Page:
The Trouble with Magic

“Magic” is great… except when it isn’t. Software Design is largely about tradeoffs, and one of the more interesting tradeoffs is between user experience and predictability. This has come up repeatedly throughout my career and in two independent contexts yesterday that I’ll describe in this post. Developer Magic I’m working on a tiny UX changeContinue reading “The Trouble with Magic”

Certified Malice

One unfortunate (albeit entirely predictable) consequence of making HTTPS certificates “fast, open, automated, and free” is that both good guys and bad guys alike will take advantage of the offer and obtain HTTPS certificates for their websites. Today’s bad guys can easily turn a run-of-the-mill phishing spoof: …into a somewhat more convincing version, by obtainingContinue reading “Certified Malice”

The Line of Death

When building applications that display untrusted content, security designers have a major problem— if an attacker has full control of a block of pixels, he can make those pixels look like anything he wants, including the UI of the application itself. He can then induce the user to undertake an unsafe action, and a userContinue reading “The Line of Death”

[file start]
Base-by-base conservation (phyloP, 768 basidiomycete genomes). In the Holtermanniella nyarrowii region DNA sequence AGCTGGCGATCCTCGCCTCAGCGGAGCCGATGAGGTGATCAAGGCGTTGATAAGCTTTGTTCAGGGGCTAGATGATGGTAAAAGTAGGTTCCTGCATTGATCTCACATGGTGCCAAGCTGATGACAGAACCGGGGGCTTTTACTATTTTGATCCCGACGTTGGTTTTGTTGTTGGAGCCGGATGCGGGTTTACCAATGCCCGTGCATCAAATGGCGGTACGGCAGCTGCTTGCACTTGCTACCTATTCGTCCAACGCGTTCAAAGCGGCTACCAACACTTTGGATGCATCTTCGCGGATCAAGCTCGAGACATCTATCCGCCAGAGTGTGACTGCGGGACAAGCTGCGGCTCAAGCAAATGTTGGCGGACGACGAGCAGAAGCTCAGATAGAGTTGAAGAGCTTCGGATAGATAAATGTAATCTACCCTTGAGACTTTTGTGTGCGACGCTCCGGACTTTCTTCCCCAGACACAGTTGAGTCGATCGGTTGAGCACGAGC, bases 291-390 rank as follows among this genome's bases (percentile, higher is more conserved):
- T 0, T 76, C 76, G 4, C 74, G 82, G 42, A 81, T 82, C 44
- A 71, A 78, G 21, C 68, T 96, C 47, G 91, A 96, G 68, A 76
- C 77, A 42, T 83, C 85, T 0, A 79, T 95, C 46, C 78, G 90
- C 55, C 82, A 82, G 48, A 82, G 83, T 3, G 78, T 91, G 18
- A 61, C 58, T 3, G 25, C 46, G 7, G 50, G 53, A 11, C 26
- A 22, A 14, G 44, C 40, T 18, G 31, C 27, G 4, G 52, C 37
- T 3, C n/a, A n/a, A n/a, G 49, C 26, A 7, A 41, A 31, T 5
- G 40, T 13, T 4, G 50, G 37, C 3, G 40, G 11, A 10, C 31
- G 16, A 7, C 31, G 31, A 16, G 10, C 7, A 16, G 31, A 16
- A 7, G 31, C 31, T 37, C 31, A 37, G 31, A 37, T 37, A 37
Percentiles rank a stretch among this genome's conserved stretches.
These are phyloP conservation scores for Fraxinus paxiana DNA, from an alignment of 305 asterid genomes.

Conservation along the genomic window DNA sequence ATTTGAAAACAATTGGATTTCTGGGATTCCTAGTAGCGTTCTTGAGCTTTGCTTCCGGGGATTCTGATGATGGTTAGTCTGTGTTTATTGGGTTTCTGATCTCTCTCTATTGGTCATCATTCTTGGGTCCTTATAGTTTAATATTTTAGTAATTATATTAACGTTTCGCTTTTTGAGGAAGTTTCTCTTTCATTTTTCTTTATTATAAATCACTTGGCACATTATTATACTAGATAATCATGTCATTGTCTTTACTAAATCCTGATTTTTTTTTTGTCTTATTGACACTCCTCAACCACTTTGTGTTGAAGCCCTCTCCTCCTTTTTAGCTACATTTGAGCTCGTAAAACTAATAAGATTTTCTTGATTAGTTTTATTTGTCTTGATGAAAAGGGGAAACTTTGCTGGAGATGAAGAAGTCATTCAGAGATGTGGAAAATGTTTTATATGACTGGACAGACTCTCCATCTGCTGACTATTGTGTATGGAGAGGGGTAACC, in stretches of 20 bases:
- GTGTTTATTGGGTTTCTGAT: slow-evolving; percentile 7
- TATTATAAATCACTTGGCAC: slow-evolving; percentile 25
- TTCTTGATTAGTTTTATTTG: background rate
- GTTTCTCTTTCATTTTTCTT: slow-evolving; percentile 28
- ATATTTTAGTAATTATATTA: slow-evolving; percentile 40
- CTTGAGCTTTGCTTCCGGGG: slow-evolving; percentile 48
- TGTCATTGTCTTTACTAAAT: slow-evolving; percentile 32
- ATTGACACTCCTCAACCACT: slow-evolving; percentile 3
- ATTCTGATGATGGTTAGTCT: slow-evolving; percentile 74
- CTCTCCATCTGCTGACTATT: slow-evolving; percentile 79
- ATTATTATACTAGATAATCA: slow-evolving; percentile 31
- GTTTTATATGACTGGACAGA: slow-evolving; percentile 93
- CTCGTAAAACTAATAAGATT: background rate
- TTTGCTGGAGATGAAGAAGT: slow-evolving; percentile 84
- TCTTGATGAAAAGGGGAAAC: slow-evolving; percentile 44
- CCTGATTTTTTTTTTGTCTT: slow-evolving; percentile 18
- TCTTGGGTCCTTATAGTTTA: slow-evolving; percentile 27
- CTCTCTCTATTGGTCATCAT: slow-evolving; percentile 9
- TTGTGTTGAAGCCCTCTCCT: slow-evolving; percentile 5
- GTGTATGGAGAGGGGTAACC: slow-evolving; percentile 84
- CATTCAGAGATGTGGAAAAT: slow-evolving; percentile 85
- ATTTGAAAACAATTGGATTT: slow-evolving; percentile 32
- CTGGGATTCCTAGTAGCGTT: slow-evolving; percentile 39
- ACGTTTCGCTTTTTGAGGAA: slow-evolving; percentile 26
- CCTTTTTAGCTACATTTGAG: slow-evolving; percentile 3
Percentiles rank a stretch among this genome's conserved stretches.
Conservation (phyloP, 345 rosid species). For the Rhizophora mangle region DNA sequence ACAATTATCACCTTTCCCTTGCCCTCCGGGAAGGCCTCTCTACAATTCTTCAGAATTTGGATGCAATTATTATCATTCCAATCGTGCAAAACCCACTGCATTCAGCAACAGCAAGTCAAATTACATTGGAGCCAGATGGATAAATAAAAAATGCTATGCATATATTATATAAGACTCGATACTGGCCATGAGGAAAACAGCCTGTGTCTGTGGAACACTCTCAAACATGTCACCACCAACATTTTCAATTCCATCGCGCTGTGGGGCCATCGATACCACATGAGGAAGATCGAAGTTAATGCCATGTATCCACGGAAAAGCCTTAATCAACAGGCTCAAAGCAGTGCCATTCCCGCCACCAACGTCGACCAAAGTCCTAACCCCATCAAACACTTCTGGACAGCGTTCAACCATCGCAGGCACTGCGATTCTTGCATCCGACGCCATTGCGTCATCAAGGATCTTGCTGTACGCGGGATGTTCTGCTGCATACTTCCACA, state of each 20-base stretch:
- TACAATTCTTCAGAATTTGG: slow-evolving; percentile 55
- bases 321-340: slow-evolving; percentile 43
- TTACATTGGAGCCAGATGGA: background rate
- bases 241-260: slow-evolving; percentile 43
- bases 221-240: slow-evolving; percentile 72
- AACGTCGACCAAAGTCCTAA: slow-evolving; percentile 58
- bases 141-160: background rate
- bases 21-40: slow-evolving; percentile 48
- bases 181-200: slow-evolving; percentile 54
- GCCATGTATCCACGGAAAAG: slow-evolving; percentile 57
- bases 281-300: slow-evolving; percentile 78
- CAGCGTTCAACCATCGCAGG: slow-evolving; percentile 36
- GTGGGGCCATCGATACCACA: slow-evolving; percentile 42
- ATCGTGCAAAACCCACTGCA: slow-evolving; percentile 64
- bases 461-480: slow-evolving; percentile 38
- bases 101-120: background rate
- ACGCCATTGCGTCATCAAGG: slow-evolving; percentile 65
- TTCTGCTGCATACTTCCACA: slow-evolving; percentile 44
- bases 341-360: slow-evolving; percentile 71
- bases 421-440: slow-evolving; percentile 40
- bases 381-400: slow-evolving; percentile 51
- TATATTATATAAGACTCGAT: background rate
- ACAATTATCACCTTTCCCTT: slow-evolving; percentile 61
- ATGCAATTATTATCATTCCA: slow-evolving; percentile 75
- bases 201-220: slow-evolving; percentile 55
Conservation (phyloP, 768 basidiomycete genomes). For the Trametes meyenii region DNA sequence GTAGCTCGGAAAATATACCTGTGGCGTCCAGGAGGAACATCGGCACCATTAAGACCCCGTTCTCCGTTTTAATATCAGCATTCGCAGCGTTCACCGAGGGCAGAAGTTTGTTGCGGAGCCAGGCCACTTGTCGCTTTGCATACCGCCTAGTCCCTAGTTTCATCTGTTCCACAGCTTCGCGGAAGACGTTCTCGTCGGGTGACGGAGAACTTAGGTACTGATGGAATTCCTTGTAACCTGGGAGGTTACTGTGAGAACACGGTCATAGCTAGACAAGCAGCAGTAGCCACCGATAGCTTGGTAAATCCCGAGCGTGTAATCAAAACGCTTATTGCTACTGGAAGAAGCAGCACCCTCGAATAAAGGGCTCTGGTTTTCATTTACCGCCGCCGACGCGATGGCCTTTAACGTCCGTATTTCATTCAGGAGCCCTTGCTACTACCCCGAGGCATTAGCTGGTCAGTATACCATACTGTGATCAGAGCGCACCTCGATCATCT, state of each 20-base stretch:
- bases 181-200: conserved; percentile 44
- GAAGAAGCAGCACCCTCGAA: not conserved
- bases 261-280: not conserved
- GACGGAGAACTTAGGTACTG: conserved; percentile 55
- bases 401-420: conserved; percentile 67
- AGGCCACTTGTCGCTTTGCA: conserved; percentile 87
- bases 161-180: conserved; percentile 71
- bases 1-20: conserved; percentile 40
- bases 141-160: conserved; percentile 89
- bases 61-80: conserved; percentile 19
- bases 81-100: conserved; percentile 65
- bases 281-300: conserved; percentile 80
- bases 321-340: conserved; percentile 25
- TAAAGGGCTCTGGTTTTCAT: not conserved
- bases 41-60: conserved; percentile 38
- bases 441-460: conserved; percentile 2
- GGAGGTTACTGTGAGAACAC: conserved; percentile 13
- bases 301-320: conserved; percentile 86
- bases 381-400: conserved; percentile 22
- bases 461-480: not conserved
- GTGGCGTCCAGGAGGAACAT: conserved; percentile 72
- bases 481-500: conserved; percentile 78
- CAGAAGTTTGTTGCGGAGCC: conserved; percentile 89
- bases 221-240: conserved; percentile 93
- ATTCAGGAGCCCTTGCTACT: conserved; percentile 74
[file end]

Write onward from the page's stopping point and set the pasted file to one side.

Client Certificates on Android

Recently, this interesting tidbit crossed my Twitter feed: Sure enough, if you visited the site in Chrome, you’d get a baffling prompt. My hometown newspaper shows the same thing: Weird, huh? Client certificates are a way for a browser to supply a certificate to the server to verify the client’s identity (in the typical case,Continue reading “Client Certificates on Android”

HTTPS Only Works If You Use It – Tipster Edition

It’s recently become fashionable for news organizations to build “anonymous tip” sites that permit members of the public to confidentially submit tips about stories of public interest. Unfortunately, would-be tipsters need to take great care when exploring such options, because many organizations aren’t using HTTPS properly to ensure that the user’s traffic to the newsContinue reading “HTTPS Only Works If You Use It – Tipster Edition”

Security UI in Chrome

The combined address box and search bar at the top of the Chrome window is called the omnibox. The icon and optional verbose state text adjacent to that icon are collectively known as the Security Chip: The security chip can render in a number of states, depending on the status of the page: Secure –Continue reading “Security UI in Chrome”

Cheating Authenticode, Redux

Back in 2014, I explained two techniques that have been used by developers to store information in Authenticode-signed executables without breaking the signature. Recently, Kevin Jones pointed out that Chrome’s signed installer differs on each download, as you can see in this file comparison of two copies of the Chrome installer, one downloaded from IEContinue reading “Cheating Authenticode, Redux”

Non-Secure Clicktrackers–The Fastest Path from A+ to F

HTTPS only works if you use it. Coinbase is an online bitcoin exchange backed by $106M in venture capital investment. They’ve got a strong HTTPS security posture, including the latest ciphers, a 4096bit RSA key, and advanced features like browser-preloaded HSTS and HPKP. SSLLabs grades Coinbase’s HTTPS deployment an A+: This is a well-secured siteContinue reading “Non-Secure Clicktrackers–The Fastest Path from A+ to F”